Wednesday, November 4, 2015

Eczema anyone?

I have eczema, and my skin is extremely sensitive. I was wondering if I should exfoliate.

By definition, eczema is inflamed and irritated skin. You don’t want to do anything active like exfoliating or masking, but do use either a prescription cream (if you have one) or an over the counter cortisone cream until the irritation has gone away.

Even water can irritate skin that has eczema. As wild as that sounds, it’s true. This just exemplifies how sensitive skin with dermatitis is. So doing less while you have this malady is probably the best course of treatment. Don’t neglect your skin care routine, but try to avoid any areas that are sensitive even to your normal skin care products. Use your topical cortisone cream and wait for it to clear up.

The stress factor has to be taken into consideration when judging the time it should take for eczema to clear up. Eczema, like so many things, is a symptom of a bigger problem; the dry skin is just what you are able to see. The skin truly is a window into your internal health. So pay attention! And have patience.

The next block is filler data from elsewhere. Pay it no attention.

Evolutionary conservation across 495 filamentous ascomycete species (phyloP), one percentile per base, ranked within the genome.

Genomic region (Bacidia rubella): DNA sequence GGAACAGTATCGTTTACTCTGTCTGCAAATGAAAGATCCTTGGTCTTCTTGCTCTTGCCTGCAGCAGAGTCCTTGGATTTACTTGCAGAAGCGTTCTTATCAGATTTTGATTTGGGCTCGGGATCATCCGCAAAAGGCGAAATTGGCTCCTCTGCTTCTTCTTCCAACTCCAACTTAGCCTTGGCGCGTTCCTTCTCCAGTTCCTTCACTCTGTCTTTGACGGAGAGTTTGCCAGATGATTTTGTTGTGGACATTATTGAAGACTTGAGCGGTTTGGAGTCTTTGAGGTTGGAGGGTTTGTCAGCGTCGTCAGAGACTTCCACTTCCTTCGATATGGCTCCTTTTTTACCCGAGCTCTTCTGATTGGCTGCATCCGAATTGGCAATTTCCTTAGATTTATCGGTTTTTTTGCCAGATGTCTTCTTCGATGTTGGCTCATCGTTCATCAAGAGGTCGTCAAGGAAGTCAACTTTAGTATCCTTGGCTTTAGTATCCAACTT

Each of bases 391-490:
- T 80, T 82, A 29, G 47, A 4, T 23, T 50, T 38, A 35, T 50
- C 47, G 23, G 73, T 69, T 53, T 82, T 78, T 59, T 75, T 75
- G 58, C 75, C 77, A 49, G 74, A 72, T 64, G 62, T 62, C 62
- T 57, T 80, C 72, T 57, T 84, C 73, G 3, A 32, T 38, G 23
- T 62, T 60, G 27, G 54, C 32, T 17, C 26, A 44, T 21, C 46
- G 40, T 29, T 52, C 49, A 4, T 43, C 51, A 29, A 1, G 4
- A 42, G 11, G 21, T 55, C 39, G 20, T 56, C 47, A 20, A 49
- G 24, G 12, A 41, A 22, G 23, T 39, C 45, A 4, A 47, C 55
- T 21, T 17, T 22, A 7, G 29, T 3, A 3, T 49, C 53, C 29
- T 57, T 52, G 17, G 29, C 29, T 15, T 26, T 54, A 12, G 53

I always tell my clients to use the cortisone cream for at least three days, even if after a day or two the condition improves or clears up. Kind of like a round of antibiotics (usually ten days), the doctor will tell you to keep taking the pills even if you start to feel better before the ten days are up. This way your body will get a full dose of the drug and get over the bug completely with a lesser chance of it lingering— if you take the full round.

I say the same is true for topical cortisone on eczema. If you keep using it for a few days after your problems have cleared up you will better ensure a full recovery without a recurrence. So use the topical treatment for at least 72 hours and then a few more days after the eczema seems cleared up—just to be sure. If you are using a prescription product, follow your doctor’s instructions.

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